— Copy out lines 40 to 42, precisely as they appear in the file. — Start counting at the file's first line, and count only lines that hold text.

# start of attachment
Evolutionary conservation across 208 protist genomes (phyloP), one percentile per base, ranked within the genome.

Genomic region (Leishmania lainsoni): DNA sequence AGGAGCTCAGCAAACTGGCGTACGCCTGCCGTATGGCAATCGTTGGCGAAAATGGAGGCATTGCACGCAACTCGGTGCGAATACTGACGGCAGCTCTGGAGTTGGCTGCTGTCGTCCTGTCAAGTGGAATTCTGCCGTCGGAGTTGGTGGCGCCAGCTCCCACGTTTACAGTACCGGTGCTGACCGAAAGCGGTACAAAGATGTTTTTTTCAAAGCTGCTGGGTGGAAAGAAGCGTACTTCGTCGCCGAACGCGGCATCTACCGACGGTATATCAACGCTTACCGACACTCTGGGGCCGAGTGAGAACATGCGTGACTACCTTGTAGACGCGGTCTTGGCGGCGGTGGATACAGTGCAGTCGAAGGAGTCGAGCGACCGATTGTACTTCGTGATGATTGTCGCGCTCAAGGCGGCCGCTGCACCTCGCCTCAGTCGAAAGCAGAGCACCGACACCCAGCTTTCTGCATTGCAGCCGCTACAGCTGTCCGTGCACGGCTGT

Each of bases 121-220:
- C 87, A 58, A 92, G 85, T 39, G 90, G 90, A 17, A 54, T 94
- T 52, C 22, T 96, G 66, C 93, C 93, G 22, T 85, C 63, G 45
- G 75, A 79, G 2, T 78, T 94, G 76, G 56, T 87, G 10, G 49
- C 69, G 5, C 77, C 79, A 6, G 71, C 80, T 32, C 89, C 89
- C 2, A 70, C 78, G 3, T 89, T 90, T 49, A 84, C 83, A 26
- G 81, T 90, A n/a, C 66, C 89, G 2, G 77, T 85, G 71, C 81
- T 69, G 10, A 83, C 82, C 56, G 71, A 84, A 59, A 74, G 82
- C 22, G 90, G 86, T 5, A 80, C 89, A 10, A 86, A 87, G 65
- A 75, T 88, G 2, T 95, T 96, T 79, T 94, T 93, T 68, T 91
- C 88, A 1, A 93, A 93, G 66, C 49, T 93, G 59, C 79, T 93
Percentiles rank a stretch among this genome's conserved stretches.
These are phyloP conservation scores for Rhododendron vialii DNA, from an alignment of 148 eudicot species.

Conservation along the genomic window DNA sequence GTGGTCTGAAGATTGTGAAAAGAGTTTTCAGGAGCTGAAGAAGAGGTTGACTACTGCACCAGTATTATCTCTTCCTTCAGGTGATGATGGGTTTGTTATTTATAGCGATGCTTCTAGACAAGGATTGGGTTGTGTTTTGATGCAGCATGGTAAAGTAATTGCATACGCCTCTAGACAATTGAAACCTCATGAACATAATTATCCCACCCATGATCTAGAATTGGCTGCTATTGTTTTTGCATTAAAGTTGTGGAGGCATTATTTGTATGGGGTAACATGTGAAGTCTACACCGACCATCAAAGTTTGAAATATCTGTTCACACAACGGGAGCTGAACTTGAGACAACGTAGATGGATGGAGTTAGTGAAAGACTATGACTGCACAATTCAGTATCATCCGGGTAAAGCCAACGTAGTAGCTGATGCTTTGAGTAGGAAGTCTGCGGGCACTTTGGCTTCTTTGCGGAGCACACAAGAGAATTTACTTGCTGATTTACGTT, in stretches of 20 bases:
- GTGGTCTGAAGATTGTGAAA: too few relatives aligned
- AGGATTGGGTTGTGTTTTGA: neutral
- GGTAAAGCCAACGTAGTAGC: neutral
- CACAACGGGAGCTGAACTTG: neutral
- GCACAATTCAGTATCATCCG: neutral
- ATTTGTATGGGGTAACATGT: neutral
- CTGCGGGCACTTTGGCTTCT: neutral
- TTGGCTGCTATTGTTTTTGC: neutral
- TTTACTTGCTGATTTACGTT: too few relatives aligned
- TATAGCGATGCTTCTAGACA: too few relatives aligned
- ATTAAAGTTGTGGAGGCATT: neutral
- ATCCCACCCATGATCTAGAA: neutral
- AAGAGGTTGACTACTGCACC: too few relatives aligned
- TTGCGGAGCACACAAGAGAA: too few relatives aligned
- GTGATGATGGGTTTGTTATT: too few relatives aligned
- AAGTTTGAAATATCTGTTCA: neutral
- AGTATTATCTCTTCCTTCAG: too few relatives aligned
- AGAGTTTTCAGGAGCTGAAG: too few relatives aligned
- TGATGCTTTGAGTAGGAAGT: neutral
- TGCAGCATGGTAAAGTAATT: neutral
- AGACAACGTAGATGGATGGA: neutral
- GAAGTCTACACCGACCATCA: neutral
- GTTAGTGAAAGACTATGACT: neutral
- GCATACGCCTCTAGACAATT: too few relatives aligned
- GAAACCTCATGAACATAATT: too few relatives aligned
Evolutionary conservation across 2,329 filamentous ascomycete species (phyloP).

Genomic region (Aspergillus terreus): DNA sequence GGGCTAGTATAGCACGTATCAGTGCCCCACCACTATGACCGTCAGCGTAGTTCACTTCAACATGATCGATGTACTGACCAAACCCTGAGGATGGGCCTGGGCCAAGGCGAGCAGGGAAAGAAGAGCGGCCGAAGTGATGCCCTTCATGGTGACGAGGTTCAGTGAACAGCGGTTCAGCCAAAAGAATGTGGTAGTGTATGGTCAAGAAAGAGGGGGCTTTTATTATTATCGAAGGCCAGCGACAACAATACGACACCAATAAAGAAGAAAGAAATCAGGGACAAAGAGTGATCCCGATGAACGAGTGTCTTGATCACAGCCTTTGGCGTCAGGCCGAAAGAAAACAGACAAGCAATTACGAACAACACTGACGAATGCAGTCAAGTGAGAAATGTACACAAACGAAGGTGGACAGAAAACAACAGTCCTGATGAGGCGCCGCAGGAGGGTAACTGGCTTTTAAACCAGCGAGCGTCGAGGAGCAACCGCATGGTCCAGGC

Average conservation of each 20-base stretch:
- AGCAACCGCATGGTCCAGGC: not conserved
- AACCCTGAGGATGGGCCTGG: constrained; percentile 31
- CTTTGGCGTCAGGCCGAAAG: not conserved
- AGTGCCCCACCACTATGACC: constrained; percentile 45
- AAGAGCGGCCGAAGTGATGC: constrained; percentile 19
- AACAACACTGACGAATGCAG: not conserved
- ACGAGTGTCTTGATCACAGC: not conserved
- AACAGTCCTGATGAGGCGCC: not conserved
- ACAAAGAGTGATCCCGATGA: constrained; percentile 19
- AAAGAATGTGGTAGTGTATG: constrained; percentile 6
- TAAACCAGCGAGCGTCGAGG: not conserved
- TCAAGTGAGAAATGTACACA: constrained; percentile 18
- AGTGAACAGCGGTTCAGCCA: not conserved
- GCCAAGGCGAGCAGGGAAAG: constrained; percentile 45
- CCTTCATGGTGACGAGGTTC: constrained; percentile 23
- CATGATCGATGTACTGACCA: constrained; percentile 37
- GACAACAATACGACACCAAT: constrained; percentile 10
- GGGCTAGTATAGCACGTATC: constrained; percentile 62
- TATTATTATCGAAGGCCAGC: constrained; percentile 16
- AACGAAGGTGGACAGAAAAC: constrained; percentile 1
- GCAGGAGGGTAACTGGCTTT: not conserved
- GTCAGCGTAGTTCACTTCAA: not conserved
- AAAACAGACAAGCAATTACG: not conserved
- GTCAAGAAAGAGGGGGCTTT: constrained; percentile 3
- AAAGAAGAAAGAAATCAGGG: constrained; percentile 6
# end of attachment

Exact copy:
- GCATACGCCTCTAGACAATT: too few relatives aligned
- GAAACCTCATGAACATAATT: too few relatives aligned
Evolutionary conservation across 2,329 filamentous ascomycete species (phyloP).